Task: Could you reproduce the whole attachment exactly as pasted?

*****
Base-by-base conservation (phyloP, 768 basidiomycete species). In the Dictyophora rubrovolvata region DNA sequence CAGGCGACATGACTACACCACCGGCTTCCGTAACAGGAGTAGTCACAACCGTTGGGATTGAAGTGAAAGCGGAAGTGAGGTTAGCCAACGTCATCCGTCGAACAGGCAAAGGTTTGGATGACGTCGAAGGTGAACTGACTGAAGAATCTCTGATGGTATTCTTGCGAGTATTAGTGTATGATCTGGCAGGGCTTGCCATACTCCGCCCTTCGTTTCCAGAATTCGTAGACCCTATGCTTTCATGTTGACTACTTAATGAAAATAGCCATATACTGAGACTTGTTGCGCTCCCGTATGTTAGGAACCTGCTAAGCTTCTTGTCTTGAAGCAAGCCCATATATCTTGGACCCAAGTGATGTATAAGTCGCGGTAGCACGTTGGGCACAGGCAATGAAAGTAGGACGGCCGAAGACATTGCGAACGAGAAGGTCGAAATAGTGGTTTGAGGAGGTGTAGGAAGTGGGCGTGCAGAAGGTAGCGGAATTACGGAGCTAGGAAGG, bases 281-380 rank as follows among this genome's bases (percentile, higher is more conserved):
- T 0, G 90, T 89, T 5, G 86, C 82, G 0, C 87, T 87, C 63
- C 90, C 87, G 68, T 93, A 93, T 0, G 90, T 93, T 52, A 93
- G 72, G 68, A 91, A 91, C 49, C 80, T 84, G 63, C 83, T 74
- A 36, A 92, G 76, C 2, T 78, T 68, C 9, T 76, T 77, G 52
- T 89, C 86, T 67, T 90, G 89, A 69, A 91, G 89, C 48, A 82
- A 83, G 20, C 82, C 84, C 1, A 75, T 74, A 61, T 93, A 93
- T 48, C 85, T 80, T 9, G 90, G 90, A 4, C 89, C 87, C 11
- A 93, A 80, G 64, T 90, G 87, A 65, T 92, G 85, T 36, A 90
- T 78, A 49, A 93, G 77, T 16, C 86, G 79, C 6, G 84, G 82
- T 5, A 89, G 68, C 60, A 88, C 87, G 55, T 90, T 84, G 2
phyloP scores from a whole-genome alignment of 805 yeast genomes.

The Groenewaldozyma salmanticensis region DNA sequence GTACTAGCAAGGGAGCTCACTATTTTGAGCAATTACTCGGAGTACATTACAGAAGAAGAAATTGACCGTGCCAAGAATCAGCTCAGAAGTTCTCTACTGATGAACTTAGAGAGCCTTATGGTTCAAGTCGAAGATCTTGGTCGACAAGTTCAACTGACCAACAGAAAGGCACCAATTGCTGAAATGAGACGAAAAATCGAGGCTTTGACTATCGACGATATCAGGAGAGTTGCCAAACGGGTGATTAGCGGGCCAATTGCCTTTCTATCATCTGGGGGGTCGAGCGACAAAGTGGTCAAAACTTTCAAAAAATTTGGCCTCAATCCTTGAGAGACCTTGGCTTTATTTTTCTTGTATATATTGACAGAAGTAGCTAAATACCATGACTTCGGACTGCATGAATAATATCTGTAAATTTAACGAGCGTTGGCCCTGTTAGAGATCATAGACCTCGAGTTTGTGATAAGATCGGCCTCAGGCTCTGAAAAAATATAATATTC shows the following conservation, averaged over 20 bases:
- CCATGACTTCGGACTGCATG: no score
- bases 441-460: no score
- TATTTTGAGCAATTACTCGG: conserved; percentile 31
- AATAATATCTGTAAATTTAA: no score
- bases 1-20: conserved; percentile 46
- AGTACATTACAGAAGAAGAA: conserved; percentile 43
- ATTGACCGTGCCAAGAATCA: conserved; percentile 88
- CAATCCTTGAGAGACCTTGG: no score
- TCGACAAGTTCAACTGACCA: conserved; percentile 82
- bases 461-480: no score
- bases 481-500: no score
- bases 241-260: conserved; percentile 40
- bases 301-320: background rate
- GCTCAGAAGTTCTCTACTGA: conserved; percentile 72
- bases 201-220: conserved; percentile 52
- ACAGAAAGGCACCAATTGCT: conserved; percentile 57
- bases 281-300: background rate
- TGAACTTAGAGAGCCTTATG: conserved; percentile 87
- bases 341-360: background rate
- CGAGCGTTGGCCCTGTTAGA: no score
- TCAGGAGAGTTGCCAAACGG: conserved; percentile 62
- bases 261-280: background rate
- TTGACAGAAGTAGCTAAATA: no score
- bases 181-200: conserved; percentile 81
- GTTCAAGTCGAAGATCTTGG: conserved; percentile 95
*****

Base-by-base conservation (phyloP, 768 basidiomycete species). In the Dictyophora rubrovolvata region DNA sequence CAGGCGACATGACTACACCACCGGCTTCCGTAACAGGAGTAGTCACAACCGTTGGGATTGAAGTGAAAGCGGAAGTGAGGTTAGCCAACGTCATCCGTCGAACAGGCAAAGGTTTGGATGACGTCGAAGGTGAACTGACTGAAGAATCTCTGATGGTATTCTTGCGAGTATTAGTGTATGATCTGGCAGGGCTTGCCATACTCCGCCCTTCGTTTCCAGAATTCGTAGACCCTATGCTTTCATGTTGACTACTTAATGAAAATAGCCATATACTGAGACTTGTTGCGCTCCCGTATGTTAGGAACCTGCTAAGCTTCTTGTCTTGAAGCAAGCCCATATATCTTGGACCCAAGTGATGTATAAGTCGCGGTAGCACGTTGGGCACAGGCAATGAAAGTAGGACGGCCGAAGACATTGCGAACGAGAAGGTCGAAATAGTGGTTTGAGGAGGTGTAGGAAGTGGGCGTGCAGAAGGTAGCGGAATTACGGAGCTAGGAAGG, bases 281-380 rank as follows among this genome's bases (percentile, higher is more conserved):
- T 0, G 90, T 89, T 5, G 86, C 82, G 0, C 87, T 87, C 63
- C 90, C 87, G 68, T 93, A 93, T 0, G 90, T 93, T 52, A 93
- G 72, G 68, A 91, A 91, C 49, C 80, T 84, G 63, C 83, T 74
- A 36, A 92, G 76, C 2, T 78, T 68, C 9, T 76, T 77, G 52
- T 89, C 86, T 67, T 90, G 89, A 69, A 91, G 89, C 48, A 82
- A 83, G 20, C 82, C 84, C 1, A 75, T 74, A 61, T 93, A 93
- T 48, C 85, T 80, T 9, G 90, G 90, A 4, C 89, C 87, C 11
- A 93, A 80, G 64, T 90, G 87, A 65, T 92, G 85, T 36, A 90
- T 78, A 49, A 93, G 77, T 16, C 86, G 79, C 6, G 84, G 82
- T 5, A 89, G 68, C 60, A 88, C 87, G 55, T 90, T 84, G 2
phyloP scores from a whole-genome alignment of 805 yeast genomes.

The Groenewaldozyma salmanticensis region DNA sequence GTACTAGCAAGGGAGCTCACTATTTTGAGCAATTACTCGGAGTACATTACAGAAGAAGAAATTGACCGTGCCAAGAATCAGCTCAGAAGTTCTCTACTGATGAACTTAGAGAGCCTTATGGTTCAAGTCGAAGATCTTGGTCGACAAGTTCAACTGACCAACAGAAAGGCACCAATTGCTGAAATGAGACGAAAAATCGAGGCTTTGACTATCGACGATATCAGGAGAGTTGCCAAACGGGTGATTAGCGGGCCAATTGCCTTTCTATCATCTGGGGGGTCGAGCGACAAAGTGGTCAAAACTTTCAAAAAATTTGGCCTCAATCCTTGAGAGACCTTGGCTTTATTTTTCTTGTATATATTGACAGAAGTAGCTAAATACCATGACTTCGGACTGCATGAATAATATCTGTAAATTTAACGAGCGTTGGCCCTGTTAGAGATCATAGACCTCGAGTTTGTGATAAGATCGGCCTCAGGCTCTGAAAAAATATAATATTC shows the following conservation, averaged over 20 bases:
- CCATGACTTCGGACTGCATG: no score
- bases 441-460: no score
- TATTTTGAGCAATTACTCGG: conserved; percentile 31
- AATAATATCTGTAAATTTAA: no score
- bases 1-20: conserved; percentile 46
- AGTACATTACAGAAGAAGAA: conserved; percentile 43
- ATTGACCGTGCCAAGAATCA: conserved; percentile 88
- CAATCCTTGAGAGACCTTGG: no score
- TCGACAAGTTCAACTGACCA: conserved; percentile 82
- bases 461-480: no score
- bases 481-500: no score
- bases 241-260: conserved; percentile 40
- bases 301-320: background rate
- GCTCAGAAGTTCTCTACTGA: conserved; percentile 72
- bases 201-220: conserved; percentile 52
- ACAGAAAGGCACCAATTGCT: conserved; percentile 57
- bases 281-300: background rate
- TGAACTTAGAGAGCCTTATG: conserved; percentile 87
- bases 341-360: background rate
- CGAGCGTTGGCCCTGTTAGA: no score
- TCAGGAGAGTTGCCAAACGG: conserved; percentile 62
- bases 261-280: background rate
- TTGACAGAAGTAGCTAAATA: no score
- bases 181-200: conserved; percentile 81
- GTTCAAGTCGAAGATCTTGG: conserved; percentile 95